How we used OpenTelemetry to fix a bug in OpenTelemetry

OpenTelemetry is here to help us find the root cause of issues in our software quickly. We recently had an issue that we were able to fix by using one feature of OpenTelemetry to identify the root cause of bug in another feature.

In this blog post, we want to share this interesting experience with you. By that, you will learn that minor differences in the language-specific implementations can have interesting implications and that you have a feature for Java and Python, which is here to help you to debug context propagation issues.

The issue

Describe the bug

For the blog post Learn how to instrument NGINX with OpenTelemetry we created a small sample app that had a frontend application in Node.js, that called an NGINX, which acted as a reverse proxy for a backend application in Python.

Our goal was to create a re-usable docker-compose that would not only show people how to instrument NGINX with OpenTelemetry, but also how a distributed trace crossing the web server would look like.

While Jaeger showed us a trace flowing from the frontend application down to the NGINX, the connection between NGINX and Python app was not visible: we had two disconnected traces.

This came as a surprise, because in a prior test with a Java application as backend we were able to see traces going from NGINX to that downstream application.

Steps to reproduce

Follow the instructions on how you can put NGINX between two services. Replace the Java-based application with a Python application, e.g. put following three files into the backend folder instead:


    import time
    import redis
    from flask import Flask
    app = Flask(__name__)
    cache = redis.Redis(host='redis', port=6379)
    def get_hit_count():
      retries = 5
      while True:
              return cache.incr('hits')
          except redis.exceptions.ConnectionError as exc:
              if retries == 0:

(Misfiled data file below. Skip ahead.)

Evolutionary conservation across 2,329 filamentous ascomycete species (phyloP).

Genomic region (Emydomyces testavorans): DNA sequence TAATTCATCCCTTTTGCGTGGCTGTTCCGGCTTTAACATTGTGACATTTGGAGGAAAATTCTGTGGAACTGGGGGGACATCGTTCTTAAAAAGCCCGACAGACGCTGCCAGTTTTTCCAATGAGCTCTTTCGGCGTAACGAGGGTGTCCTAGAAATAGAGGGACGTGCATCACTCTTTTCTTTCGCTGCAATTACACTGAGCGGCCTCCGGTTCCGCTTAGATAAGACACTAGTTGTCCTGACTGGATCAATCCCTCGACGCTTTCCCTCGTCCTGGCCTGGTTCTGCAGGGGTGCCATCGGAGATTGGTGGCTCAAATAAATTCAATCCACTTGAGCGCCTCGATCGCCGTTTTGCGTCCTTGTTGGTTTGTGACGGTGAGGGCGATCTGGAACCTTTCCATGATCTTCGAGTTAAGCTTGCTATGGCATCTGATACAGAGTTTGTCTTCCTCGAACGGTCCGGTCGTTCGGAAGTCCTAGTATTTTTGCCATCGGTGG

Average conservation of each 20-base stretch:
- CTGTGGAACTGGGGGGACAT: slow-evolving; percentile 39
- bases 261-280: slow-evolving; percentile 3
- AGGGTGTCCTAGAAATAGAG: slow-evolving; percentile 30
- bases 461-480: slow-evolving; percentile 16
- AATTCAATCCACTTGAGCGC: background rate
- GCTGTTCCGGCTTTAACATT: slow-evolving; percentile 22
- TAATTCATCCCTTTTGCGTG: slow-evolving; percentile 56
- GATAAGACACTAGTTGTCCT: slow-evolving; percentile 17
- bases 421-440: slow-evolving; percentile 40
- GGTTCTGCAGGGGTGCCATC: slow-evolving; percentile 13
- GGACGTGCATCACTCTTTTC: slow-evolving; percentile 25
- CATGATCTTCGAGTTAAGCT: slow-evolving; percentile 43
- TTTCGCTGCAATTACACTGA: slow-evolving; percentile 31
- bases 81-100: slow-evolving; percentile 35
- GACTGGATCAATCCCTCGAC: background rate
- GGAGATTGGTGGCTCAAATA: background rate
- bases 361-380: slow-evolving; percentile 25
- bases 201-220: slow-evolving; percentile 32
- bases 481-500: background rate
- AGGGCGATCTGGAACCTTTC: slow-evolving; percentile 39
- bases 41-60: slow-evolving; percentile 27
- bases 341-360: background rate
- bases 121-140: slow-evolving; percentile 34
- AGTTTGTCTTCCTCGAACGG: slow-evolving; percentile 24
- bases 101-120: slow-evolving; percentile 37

raise exc
              retries -= 1
    def hello():
      count = get_hit_count()
      return 'Hello World! I have been seen {} times.\n'.format(count)
  • Dockerfile:

    FROM python:3.10-alpine
    WORKDIR /code
    RUN apk add --no-cache gcc musl-dev linux-headers
    COPY requirements.txt requirements.txt
    RUN pip install -r requirements.txt
    RUN opentelemetry-bootstrap -a install
    EXPOSE 5000
    COPY . .
    CMD ["opentelemetry-instrument", "--traces_exporter", "otlp_proto_http", "--metrics_exporter", "console", "flask", "run"]
  • requirements.txt:


Update the docker-compose.yml with the following:

version: '2'
    image: jaegertracing/all-in-one:latest
      - '16686:16686'
    image: otel/opentelemetry-collector:latest
    command: ['--config=/etc/otel-collector-config.yaml']
      - ./otel-collector-config.yaml:/etc/otel-collector-config.yaml
    image: nginx-otel
      - ./opentelemetry_module.conf:/etc/nginx/conf.d/opentelemetry_module.conf
      - ./default.conf:/etc/nginx/conf.d/default.conf
    build: ./backend
    image: backend-with-otel
      - OTEL_EXPORTER_OTLP_ENDPOINT=http://collector:4318/v1/traces
      - OTEL_EXPORTER_OTLP_PROTOCOL=http/protobuf
      - OTEL_SERVICE_NAME=python-app
    image: 'redis:alpine'
    build: ./frontend
    image: frontend-with-otel
      - '8000:8000'
      - OTEL_EXPORTER_OTLP_ENDPOINT=http://collector:4318/
      - OTEL_EXPORTER_OTLP_PROTOCOL=http/protobuf
      - OTEL_SERVICE_NAME=frontend

Spin up that environment by running docker compose up1 and send some requests to the frontend with curl localhost:8000

What did you expect to see?

In the Jaeger UI at localhost:16686 you would expect to see traces going from the frontend through NGINX down to the python-app.

What did you see instead?